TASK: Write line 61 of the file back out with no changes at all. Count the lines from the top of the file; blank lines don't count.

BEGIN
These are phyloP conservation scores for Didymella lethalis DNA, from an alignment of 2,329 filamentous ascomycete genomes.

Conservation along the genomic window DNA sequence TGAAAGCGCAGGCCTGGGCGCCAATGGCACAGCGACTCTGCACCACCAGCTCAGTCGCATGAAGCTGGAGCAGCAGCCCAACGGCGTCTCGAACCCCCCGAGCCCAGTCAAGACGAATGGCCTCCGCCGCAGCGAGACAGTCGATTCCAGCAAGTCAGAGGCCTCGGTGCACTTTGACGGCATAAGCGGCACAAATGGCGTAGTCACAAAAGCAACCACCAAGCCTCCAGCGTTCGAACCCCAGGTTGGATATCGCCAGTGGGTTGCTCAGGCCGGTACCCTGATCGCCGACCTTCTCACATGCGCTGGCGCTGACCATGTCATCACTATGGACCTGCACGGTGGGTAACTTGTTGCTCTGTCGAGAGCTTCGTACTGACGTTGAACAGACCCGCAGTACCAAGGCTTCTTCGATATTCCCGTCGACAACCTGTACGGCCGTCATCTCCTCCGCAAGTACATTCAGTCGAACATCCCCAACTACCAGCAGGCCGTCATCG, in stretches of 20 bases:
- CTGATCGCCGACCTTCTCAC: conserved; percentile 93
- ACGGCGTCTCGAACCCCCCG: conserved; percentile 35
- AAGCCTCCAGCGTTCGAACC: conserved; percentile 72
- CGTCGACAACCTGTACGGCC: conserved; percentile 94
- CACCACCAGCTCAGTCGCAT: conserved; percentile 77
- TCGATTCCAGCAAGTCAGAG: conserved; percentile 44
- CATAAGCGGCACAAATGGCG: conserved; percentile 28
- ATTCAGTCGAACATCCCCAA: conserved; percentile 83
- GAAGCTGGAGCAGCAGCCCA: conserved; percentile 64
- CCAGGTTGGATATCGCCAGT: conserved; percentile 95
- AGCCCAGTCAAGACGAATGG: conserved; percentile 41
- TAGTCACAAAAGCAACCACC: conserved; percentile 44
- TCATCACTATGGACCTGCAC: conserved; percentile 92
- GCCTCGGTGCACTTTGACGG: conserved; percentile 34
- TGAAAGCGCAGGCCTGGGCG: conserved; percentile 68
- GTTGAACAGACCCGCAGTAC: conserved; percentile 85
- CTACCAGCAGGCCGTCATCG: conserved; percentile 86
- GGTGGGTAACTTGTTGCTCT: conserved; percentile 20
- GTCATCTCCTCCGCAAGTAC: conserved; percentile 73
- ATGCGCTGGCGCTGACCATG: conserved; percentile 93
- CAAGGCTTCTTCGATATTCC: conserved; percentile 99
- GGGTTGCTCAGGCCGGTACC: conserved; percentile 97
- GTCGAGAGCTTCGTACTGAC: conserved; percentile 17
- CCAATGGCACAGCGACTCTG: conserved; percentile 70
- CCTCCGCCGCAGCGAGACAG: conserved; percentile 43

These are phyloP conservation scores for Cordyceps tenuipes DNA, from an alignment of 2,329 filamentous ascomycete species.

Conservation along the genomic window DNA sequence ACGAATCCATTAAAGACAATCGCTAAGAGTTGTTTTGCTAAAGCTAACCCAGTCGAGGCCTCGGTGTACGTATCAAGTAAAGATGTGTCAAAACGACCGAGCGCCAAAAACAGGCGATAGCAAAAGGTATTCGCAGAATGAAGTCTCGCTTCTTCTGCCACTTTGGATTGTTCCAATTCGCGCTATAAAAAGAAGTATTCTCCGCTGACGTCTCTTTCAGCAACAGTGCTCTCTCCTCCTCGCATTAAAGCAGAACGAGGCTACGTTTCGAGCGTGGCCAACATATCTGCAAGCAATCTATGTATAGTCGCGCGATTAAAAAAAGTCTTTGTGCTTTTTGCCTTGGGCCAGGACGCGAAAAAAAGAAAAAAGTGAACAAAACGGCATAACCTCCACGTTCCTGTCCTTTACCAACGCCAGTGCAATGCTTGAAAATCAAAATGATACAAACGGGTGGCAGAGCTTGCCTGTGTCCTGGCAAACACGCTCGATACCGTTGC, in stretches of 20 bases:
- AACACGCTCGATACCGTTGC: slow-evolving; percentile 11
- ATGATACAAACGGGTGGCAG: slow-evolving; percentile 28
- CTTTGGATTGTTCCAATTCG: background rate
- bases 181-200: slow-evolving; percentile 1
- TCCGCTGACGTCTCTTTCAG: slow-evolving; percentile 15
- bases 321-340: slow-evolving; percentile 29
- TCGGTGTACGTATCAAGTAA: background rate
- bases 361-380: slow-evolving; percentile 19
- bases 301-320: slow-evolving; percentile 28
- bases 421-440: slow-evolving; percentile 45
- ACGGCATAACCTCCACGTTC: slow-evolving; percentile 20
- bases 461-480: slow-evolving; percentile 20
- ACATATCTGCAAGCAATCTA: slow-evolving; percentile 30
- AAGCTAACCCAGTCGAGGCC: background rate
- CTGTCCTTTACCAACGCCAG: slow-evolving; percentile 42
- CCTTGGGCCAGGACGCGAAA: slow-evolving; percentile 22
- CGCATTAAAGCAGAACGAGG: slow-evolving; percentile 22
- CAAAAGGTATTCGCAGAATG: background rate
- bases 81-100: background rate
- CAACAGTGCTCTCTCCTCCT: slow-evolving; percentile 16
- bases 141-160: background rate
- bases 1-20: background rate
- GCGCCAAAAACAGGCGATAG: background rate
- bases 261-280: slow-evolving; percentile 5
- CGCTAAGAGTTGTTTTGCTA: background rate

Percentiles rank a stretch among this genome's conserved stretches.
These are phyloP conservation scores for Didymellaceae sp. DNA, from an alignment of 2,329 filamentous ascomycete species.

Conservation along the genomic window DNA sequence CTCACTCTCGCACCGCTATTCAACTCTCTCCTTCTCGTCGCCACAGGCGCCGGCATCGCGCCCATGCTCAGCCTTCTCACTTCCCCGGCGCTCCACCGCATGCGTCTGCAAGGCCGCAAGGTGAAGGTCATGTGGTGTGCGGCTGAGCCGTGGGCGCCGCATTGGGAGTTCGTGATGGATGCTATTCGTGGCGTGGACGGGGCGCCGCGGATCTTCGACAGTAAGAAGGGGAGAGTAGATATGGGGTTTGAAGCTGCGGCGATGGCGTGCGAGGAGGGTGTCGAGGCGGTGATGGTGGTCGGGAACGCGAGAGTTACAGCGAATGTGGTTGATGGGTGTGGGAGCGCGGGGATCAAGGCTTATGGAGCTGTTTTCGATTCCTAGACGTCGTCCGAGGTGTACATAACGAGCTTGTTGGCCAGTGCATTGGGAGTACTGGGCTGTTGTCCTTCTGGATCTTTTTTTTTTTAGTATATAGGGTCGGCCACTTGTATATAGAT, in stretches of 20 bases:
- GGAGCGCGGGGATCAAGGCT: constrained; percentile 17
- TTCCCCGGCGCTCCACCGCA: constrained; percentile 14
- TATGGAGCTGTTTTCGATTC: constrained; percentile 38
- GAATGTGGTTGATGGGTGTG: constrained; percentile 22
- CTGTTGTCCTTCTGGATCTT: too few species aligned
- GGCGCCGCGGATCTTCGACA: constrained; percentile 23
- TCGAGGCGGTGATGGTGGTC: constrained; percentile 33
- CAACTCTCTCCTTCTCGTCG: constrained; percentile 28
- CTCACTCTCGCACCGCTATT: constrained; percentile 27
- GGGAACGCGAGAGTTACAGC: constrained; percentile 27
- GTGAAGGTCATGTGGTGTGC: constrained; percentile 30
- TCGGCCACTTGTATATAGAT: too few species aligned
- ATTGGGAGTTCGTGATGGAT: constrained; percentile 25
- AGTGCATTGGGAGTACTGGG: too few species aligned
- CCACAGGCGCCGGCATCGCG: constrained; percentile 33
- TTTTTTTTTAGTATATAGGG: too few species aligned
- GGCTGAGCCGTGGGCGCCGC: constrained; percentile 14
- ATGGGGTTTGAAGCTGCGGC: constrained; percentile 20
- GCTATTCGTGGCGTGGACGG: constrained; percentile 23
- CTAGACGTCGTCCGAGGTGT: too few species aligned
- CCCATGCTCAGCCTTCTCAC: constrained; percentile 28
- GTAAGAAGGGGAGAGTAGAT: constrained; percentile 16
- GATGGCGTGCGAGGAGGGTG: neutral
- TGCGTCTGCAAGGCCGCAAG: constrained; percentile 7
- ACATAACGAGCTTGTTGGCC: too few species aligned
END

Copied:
- GAATGTGGTTGATGGGTGTG: constrained; percentile 22